Thursday, February 12, 2009

potluck


potluck: comida comunitaria

This is actually my own invention, since gatherings of people where each person is expected to bring a dish of food to be shared among the group don't seem to be as common in Latin America and as far as I know there is not a set term for them. I'd love other suggestions.

from the wikipedia:
Folk etymology has derived the term "potluck" from the Native American custom of potlatch; the word "potluck", however, is actually of English origin. It is a portmanteau word formed from (cooking) pot and lucke. The earliest written citation is from 1592: "That that pure sanguine complexion of yours may never be famisht with pot lucke," Thomas Nashe.[3] As this shows, the original meaning was "food given away to guests", probably derived from "whatever food one is lucky enough to find in the pot", i.e. whatever food happens to be available, especially when offered to a guest. By extension, a more general meaning is "whatever is available in a particular circumstance or at a particular time." The most common usage was within inns, taverns, and staging posts in the United Kingdom from the 16th century onwards. A wealthy traveller might ask what the hosteller had to offer to eat, and be told 'chicken', or 'beef' etc., and choose it. The poorer traveller might have to do with 'pot luck', a stew of whatever was left over from the fare of the last few days or weeks. Having usually been boiled many times over, it was safe enough, and often tasty, though its nutritional value was often low. Accompanied by starchy foods like bread or potatoes, however, the traveller might go to bed well satisfied. This form of eating lasted into the 20th century.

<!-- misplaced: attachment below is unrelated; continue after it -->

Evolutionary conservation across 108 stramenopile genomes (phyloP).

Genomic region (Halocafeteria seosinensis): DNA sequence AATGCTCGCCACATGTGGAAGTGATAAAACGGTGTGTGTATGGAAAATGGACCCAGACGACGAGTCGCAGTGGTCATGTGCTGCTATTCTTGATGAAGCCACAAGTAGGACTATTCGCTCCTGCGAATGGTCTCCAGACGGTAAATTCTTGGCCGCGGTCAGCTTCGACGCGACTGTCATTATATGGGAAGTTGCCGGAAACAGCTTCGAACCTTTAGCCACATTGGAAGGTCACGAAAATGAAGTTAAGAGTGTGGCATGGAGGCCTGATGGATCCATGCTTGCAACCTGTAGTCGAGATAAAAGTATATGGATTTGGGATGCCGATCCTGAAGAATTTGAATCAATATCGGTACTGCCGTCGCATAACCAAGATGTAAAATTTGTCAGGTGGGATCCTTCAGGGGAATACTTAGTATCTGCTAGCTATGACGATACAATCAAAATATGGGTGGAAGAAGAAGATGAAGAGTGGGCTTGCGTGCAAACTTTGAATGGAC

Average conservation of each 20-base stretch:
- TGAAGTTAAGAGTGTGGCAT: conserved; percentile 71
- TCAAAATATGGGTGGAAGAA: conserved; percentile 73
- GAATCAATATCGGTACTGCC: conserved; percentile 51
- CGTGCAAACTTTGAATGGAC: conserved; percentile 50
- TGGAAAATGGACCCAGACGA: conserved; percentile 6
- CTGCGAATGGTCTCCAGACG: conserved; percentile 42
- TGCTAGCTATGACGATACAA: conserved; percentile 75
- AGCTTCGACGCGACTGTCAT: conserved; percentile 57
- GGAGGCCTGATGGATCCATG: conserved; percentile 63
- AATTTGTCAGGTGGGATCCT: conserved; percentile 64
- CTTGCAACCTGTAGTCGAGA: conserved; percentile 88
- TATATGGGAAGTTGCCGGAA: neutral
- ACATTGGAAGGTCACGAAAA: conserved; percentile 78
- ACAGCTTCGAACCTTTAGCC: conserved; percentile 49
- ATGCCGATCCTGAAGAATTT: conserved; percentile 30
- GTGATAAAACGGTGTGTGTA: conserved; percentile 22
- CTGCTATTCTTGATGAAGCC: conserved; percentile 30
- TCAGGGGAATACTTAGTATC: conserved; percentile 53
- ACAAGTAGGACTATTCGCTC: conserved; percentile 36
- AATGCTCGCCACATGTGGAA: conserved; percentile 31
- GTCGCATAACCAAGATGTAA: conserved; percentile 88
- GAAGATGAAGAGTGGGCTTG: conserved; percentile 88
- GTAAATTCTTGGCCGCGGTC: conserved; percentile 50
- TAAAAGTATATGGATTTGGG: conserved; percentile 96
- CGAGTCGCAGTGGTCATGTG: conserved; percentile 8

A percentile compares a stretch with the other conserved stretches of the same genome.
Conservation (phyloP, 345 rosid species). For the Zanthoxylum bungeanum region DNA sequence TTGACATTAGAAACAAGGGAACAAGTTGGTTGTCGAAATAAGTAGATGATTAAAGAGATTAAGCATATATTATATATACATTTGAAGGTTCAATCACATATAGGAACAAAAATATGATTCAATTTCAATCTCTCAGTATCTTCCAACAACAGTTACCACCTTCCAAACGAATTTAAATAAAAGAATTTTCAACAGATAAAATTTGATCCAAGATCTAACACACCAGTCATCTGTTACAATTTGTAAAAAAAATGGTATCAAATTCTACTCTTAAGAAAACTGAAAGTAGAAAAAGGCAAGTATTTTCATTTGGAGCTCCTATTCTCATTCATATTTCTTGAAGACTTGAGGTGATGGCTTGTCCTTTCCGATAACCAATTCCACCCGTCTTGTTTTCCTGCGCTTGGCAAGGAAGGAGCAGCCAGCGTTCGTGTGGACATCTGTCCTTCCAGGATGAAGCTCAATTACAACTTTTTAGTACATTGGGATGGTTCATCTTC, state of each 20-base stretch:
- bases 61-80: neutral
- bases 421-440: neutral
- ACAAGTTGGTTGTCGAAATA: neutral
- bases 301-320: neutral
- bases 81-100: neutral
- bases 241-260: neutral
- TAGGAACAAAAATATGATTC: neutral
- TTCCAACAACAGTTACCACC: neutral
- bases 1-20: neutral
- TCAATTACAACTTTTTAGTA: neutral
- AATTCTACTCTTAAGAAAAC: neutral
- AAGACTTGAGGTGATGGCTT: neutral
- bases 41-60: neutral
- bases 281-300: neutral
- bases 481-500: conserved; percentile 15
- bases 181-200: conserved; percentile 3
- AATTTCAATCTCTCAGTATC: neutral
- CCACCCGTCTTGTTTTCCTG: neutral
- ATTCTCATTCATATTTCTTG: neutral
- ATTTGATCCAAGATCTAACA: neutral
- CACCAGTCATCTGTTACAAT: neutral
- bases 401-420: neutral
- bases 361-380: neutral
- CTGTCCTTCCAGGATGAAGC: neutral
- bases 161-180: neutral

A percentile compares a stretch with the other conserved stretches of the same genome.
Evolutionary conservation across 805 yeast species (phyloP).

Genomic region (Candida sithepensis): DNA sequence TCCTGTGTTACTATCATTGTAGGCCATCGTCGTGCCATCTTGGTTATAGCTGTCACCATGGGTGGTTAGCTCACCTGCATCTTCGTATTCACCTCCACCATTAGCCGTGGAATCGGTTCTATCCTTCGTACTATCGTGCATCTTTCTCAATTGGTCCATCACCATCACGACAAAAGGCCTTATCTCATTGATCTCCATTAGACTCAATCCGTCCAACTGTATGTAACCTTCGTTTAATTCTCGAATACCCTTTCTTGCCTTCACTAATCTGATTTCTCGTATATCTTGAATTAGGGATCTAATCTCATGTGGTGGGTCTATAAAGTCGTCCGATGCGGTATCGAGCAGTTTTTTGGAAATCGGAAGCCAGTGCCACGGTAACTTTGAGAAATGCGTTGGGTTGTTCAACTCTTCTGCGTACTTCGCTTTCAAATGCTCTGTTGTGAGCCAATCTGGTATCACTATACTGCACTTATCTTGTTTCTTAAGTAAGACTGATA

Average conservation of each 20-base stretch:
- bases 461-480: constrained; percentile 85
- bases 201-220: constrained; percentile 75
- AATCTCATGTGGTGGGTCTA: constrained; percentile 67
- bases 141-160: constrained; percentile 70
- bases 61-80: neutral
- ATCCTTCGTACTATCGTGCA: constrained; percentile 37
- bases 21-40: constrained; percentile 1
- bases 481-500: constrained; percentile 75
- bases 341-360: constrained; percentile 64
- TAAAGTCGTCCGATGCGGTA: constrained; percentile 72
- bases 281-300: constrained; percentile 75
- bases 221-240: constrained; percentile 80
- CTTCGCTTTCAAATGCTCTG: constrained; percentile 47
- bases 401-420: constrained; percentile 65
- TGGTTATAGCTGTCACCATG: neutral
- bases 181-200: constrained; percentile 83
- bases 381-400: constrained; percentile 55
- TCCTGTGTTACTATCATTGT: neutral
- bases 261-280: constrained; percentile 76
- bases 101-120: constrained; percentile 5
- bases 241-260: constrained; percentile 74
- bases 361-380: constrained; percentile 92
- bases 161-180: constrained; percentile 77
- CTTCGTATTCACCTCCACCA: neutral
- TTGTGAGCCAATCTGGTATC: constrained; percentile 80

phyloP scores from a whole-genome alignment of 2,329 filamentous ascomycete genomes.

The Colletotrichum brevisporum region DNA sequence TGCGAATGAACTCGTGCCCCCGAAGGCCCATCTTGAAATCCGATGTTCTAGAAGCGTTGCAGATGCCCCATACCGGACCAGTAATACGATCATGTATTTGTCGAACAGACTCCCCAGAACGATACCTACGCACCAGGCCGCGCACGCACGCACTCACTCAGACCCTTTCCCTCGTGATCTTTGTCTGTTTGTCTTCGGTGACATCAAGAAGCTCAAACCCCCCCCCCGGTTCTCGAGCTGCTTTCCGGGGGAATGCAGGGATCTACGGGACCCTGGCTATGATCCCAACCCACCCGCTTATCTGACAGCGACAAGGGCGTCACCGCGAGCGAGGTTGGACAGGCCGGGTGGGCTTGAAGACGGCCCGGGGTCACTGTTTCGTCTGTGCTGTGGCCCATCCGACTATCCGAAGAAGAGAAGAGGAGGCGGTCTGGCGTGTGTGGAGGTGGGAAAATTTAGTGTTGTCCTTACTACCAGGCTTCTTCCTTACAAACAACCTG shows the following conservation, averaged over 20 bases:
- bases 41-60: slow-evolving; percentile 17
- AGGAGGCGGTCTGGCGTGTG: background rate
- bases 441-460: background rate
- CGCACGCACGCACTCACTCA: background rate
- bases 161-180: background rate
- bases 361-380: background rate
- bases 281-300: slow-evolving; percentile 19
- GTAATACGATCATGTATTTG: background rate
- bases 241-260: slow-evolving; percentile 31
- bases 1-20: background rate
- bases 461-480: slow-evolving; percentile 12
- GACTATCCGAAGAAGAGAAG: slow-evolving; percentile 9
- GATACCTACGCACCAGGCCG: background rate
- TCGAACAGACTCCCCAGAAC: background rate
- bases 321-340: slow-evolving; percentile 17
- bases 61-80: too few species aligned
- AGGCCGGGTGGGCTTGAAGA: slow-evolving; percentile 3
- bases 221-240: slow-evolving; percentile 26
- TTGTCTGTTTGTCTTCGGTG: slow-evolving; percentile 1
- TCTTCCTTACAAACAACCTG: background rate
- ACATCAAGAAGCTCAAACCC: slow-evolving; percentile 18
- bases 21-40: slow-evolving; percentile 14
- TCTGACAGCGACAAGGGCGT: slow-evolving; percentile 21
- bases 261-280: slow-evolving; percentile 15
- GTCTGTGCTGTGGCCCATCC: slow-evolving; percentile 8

6 comments:

Mago said...

Convivio” here (reporting from Mexico City). No idea how generalized this is.

Atenea said...

Mmhhh... when it doesn't have a community aspect to it (i.e., a party where people bring food to share) we call it "fiesta de traje" (traje esto, traje aquello). I agree with Mago on convivio when it does have a community intention.

goya said...

in Nicaragua we also use "fiesta de traje" but it is very informal, more common among friends.
"convivio" does have a more community feeling but (at least here) it does not necesarily imply you should bring food.
in south america "olla comun" is used when people gather to collect the ingredients to cook a large pot (or many dishes). it is not excatly the same idea, but it does have a community aspect.

d said...

Oh yes, "ollas comunes" are super common in Colombia. But, like goya said, the idea is that everybody cooks (and does the dishes!). "Vaca" is a related concept: when everybody chips in.
The other very common practice is to share what you cook with neighbors or people that couldn't come to the party. In the Colombian Caribbean we call that "sarapa" (probably because the word means something that is wrapped).

David said...

Potluck in Spanish is "viandas". It actually refers to a varierty of meals in separate containers, usually prepared by different people who bring them over to a casual gathering to be shared by the group. Just like in English "fiesta de viandas" also means a rather informal potluck party.

Sara Koopman said...

David, what country have you heard viandas used in? it certainly wouldn't work in all ....